In Maracaibo, Venezuela’s second largest city, Graham addressed the Zulia state assembly. During his talk a crowd began pounding on the door of the legislative hall and the evangelist was spirited out the back door to prevent any disturbance. As he left, three young women in the building chanted, “Yankee, No; Castro, Yes.”
Later the same day, Graham preached to some 4,000 persons at a baseball park in Maracaibo. Local officials apologized for the incident at the legislative hall and explained that the demonstrators were motivated by politics and not by personal animosity toward him.
Two meetings in Caracas, where Protestants number fewer than 5,000, drew an estimated 18,000 persons, with 620 decisions. Caracas newspapers have the crusade front-page coverage. The rallies were held in a red-painted bullfight arena. Missionaries had worked through the night to construct stairways from the stands for counselors and inquirers.
Graham’s surprise visit to Bogota saw a crowd of 3,000 persons turn out to hear him preach at an American Presbyterian school. They packed a gymnasium and an adjacent auditorium.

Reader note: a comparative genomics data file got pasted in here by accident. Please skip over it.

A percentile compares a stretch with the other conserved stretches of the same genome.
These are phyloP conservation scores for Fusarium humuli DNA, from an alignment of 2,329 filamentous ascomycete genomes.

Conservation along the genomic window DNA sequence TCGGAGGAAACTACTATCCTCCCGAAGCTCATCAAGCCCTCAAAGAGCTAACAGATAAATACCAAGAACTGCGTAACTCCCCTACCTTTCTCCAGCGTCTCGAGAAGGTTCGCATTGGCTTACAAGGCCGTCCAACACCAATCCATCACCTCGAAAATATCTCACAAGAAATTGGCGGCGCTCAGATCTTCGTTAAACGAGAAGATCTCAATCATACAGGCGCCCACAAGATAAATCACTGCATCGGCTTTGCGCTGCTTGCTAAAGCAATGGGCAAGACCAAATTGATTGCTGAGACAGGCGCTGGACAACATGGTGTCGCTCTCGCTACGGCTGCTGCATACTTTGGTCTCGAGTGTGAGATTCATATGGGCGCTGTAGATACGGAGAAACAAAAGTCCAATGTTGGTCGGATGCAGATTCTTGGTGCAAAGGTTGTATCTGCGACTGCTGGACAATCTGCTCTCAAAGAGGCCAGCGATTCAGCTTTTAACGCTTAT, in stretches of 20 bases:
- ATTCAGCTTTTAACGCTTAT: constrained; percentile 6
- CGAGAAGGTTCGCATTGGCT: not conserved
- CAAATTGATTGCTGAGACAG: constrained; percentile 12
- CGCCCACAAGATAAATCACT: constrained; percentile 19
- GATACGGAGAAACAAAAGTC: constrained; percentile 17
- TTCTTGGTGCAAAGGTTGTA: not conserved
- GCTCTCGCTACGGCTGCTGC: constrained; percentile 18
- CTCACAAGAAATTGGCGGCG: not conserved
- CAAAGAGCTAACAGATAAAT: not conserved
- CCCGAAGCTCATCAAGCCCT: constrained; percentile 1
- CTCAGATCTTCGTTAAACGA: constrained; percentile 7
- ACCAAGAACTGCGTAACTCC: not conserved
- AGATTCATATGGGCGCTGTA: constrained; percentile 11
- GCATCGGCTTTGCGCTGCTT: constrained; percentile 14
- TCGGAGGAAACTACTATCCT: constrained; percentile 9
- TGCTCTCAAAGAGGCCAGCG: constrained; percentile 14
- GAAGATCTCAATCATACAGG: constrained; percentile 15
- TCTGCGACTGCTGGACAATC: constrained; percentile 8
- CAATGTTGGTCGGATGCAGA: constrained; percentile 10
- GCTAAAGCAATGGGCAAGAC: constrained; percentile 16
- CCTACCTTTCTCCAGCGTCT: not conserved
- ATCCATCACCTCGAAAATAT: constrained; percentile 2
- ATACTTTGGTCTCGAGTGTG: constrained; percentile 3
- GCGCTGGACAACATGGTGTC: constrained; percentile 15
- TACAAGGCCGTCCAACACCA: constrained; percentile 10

Later Graham went to Cali where some 1,000 Colombians greeted him, and a 200-car motorcade escorted him to a reception in a hotel.
Each of Graham’s appearances had been preceded by meetings conducted by associate evangelists.
In six services at Caracas, Dr. Joseph D. Blinco preached to 14,000 persons, with 347 recorded decisions for Christ. In five nights at Maracaibo, Dr. Grady Wilson preached to an estimated 12,900 with 312 recorded decisions.
Following services at Cali, Graham’s schedule called for him to go on to Quito, Equador, then to Lima, Peru.